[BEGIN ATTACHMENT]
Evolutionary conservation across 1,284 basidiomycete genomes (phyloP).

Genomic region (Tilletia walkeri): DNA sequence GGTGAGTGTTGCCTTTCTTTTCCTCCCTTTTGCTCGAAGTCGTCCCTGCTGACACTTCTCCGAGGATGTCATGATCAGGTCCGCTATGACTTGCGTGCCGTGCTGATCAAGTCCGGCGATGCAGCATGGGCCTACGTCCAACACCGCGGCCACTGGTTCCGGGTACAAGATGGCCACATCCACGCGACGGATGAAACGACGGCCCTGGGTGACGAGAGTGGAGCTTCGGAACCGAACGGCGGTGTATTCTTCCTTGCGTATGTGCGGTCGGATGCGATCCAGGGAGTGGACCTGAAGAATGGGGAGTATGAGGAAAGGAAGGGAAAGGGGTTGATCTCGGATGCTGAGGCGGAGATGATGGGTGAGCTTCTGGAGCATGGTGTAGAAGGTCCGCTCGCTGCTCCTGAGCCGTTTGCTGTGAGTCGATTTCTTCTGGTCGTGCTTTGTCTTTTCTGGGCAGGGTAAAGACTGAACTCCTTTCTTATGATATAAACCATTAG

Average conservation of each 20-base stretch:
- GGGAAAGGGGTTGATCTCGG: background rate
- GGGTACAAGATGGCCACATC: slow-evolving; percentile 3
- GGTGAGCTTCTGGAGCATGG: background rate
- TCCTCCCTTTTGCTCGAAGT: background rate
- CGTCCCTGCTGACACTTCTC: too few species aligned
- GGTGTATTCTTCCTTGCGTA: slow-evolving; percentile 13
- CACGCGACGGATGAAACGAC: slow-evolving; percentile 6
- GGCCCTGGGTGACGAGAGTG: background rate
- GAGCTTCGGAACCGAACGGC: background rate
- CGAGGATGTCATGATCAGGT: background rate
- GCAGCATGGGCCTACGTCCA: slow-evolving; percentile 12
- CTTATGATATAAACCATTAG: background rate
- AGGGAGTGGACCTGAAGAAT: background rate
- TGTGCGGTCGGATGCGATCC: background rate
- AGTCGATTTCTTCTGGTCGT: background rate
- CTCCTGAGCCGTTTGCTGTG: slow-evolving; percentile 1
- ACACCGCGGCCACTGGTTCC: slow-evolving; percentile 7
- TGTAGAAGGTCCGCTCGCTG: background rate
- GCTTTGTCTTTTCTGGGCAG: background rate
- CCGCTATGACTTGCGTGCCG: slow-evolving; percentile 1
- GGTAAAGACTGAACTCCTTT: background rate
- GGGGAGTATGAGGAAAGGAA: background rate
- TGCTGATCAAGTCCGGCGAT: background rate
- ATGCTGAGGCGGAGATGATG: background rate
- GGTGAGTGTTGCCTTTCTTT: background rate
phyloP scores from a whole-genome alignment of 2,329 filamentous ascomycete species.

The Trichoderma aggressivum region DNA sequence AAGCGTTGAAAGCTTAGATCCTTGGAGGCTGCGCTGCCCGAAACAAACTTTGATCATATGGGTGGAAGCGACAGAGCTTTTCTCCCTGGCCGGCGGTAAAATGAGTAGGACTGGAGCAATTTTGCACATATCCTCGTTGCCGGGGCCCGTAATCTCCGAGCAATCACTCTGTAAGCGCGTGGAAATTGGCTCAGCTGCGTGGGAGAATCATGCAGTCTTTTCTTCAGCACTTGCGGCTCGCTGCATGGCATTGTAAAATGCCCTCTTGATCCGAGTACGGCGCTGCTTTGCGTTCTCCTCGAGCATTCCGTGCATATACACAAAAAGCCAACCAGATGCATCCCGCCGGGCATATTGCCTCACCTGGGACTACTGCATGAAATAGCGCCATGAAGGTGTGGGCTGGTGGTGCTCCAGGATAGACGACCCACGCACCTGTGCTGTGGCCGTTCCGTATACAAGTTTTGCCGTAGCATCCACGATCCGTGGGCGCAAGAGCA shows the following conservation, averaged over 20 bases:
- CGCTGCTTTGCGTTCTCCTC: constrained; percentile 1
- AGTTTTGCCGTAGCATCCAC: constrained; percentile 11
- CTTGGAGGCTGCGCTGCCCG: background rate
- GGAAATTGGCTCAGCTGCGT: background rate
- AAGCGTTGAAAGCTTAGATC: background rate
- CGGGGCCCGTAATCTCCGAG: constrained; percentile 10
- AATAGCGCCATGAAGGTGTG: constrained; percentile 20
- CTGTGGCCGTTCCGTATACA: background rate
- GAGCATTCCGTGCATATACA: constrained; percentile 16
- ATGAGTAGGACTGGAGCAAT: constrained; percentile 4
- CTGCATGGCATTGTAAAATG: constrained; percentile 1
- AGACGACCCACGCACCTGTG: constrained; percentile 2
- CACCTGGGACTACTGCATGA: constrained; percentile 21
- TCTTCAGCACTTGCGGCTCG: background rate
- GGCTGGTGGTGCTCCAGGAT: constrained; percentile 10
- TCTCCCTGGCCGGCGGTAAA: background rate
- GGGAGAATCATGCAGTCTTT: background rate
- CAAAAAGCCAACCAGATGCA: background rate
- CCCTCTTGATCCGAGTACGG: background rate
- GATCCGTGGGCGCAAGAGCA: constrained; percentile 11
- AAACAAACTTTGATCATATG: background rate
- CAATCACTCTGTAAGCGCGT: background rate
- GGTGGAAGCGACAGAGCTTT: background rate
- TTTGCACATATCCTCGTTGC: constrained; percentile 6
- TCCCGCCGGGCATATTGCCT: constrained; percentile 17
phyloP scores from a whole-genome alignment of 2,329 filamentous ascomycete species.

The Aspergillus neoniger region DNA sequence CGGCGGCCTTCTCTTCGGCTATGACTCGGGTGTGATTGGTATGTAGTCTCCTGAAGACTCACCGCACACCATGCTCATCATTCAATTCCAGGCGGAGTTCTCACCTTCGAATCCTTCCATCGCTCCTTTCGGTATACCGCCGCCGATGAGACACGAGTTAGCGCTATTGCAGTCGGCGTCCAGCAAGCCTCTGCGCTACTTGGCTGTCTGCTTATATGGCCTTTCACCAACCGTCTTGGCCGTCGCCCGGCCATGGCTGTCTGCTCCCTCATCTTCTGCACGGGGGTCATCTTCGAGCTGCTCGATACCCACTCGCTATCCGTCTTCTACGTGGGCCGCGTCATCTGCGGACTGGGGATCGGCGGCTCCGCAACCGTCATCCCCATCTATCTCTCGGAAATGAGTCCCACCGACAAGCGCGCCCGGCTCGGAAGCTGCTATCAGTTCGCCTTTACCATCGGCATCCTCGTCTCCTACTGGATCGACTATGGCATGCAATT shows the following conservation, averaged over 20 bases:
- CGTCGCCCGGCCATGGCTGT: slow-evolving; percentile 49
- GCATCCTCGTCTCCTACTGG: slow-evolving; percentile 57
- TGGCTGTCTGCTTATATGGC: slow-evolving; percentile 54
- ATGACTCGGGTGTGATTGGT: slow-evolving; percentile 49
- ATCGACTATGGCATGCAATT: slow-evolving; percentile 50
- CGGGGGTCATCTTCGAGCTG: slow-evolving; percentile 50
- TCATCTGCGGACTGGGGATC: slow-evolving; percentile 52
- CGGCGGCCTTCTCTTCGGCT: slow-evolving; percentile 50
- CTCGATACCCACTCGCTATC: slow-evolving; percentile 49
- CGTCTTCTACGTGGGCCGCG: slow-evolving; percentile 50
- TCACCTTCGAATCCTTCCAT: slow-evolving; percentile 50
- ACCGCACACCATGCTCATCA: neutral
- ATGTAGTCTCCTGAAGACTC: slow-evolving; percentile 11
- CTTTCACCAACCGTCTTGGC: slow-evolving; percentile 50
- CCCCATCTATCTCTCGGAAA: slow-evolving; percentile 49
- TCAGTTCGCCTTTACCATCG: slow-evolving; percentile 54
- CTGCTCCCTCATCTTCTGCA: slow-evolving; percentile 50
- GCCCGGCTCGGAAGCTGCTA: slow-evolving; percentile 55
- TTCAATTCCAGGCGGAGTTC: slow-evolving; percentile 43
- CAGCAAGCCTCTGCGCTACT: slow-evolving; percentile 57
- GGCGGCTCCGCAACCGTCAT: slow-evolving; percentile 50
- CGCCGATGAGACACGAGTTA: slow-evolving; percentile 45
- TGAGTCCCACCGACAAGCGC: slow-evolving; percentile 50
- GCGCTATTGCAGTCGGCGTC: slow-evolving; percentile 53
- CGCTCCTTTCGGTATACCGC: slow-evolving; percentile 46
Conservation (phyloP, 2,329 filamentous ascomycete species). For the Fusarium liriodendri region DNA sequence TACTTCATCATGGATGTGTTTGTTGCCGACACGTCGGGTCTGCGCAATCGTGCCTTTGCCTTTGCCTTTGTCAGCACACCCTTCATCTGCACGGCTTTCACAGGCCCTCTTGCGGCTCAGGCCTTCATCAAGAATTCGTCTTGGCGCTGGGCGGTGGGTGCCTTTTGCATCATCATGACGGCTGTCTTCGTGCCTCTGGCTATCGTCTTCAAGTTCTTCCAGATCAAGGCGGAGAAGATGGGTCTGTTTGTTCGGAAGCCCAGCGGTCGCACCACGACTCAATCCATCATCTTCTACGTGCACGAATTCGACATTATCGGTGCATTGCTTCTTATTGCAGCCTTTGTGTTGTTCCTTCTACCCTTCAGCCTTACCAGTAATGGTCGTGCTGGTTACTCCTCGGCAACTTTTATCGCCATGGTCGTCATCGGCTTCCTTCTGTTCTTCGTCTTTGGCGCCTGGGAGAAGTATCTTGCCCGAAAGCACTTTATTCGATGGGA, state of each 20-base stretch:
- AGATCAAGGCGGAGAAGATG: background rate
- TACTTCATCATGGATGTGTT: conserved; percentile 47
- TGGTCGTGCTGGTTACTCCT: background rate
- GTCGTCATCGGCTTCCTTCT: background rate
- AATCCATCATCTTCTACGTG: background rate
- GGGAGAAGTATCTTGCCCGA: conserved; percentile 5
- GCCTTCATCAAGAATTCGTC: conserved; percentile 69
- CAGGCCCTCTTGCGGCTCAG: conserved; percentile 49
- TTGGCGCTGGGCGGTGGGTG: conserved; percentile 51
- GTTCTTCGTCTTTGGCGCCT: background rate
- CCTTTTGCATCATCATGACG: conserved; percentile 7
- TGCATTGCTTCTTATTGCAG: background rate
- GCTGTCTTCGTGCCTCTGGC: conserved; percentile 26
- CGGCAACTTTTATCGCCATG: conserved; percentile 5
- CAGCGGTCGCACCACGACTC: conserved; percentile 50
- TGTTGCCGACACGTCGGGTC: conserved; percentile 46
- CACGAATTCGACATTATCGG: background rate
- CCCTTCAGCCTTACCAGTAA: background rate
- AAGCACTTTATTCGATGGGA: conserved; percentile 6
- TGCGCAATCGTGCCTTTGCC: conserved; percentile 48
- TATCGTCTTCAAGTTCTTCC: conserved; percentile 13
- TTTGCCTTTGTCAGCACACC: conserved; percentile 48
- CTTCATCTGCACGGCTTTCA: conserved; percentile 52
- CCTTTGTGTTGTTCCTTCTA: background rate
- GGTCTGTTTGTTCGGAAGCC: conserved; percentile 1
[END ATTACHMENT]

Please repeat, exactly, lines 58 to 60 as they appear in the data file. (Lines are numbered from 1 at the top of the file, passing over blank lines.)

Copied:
- CGTCGCCCGGCCATGGCTGT: slow-evolving; percentile 49
- GCATCCTCGTCTCCTACTGG: slow-evolving; percentile 57
- TGGCTGTCTGCTTATATGGC: slow-evolving; percentile 54